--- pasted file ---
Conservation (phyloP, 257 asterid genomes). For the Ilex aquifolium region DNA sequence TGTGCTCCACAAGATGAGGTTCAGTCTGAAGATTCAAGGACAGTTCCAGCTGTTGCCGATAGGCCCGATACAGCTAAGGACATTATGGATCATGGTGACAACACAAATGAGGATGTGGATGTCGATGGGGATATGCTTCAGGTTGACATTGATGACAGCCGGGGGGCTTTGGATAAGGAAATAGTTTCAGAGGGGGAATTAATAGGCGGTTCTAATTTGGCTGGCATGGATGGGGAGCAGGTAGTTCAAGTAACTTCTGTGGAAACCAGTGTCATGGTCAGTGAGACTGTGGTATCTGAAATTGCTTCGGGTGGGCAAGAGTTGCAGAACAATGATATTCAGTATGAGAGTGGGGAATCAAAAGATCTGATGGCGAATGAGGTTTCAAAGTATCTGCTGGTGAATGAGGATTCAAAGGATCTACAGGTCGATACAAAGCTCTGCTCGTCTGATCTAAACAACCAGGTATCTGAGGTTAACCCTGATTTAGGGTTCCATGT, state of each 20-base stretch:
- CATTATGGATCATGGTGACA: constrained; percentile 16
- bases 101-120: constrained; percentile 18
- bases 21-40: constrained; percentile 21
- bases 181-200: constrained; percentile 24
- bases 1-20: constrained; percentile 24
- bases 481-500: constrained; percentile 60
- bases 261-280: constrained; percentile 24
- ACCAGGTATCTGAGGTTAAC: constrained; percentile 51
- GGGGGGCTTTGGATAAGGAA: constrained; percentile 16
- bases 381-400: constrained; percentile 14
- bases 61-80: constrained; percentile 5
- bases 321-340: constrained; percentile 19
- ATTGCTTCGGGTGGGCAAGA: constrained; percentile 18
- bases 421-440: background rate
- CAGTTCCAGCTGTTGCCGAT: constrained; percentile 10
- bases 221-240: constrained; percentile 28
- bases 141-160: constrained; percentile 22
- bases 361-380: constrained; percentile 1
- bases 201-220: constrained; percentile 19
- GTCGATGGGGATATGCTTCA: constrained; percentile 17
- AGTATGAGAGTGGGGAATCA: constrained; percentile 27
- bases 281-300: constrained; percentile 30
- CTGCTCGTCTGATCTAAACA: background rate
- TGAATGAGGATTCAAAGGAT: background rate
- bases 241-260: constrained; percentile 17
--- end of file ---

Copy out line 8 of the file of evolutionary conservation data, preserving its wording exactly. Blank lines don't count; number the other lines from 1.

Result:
- bases 261-280: constrained; percentile 24